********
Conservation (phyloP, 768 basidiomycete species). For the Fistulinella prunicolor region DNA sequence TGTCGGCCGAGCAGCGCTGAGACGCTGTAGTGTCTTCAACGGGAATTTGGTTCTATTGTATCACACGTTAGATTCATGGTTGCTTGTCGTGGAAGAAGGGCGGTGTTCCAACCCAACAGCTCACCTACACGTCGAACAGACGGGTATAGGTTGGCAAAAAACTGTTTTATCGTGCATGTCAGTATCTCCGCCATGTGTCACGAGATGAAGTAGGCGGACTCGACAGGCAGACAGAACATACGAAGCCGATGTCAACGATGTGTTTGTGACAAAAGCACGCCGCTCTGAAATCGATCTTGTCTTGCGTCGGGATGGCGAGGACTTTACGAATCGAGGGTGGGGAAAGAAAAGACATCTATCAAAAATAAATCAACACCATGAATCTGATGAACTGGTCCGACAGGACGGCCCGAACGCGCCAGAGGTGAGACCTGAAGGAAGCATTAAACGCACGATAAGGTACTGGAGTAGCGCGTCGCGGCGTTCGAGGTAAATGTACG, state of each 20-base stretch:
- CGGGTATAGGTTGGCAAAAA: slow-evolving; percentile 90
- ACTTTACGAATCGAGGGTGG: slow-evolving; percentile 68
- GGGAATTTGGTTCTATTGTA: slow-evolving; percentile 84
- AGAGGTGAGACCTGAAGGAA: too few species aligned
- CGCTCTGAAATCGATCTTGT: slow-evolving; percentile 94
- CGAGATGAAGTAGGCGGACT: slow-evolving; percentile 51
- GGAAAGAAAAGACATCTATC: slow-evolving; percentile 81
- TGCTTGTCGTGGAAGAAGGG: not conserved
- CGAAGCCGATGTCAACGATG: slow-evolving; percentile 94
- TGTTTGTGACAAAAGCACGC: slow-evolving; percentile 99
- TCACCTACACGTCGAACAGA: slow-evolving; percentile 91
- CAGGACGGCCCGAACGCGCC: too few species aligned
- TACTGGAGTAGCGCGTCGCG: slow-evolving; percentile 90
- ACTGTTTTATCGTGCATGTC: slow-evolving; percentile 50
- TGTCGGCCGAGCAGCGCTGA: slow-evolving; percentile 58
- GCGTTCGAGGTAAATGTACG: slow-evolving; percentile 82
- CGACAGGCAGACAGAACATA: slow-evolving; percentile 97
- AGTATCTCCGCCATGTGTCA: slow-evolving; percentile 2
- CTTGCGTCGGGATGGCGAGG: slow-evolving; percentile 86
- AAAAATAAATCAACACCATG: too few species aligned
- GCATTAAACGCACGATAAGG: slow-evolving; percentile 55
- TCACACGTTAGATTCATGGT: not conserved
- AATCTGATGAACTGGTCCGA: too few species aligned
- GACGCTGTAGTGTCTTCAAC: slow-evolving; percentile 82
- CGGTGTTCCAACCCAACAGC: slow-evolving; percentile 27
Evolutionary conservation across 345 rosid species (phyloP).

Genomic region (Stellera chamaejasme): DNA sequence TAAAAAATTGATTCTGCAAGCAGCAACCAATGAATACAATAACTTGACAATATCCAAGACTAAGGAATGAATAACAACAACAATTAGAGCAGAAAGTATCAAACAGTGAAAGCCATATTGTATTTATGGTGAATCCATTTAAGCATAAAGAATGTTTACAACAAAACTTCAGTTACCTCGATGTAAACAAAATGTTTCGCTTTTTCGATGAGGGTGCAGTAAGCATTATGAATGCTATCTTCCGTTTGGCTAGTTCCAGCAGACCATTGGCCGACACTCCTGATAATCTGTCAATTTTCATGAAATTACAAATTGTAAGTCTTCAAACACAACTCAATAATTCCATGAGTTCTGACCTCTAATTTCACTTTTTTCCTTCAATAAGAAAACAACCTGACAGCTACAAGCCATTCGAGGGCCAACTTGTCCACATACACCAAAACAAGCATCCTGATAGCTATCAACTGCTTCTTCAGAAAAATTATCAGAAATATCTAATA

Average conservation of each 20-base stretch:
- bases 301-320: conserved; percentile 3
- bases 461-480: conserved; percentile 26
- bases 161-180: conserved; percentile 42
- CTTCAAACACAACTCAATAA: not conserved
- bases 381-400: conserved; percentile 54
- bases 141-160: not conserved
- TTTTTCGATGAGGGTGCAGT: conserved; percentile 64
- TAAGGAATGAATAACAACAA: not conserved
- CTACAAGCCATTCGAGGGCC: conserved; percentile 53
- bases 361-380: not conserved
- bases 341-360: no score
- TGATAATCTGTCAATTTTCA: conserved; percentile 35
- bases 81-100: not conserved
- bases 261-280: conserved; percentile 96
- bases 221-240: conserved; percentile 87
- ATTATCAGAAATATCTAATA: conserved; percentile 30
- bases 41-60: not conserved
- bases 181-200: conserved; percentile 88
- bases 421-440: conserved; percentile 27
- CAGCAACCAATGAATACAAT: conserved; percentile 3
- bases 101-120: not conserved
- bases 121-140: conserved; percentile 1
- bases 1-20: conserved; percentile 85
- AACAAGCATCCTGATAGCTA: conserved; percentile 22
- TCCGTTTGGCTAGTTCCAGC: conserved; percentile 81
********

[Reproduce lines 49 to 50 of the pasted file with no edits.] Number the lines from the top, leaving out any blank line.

- CAGCAACCAATGAATACAAT: conserved; percentile 3
- bases 101-120: not conserved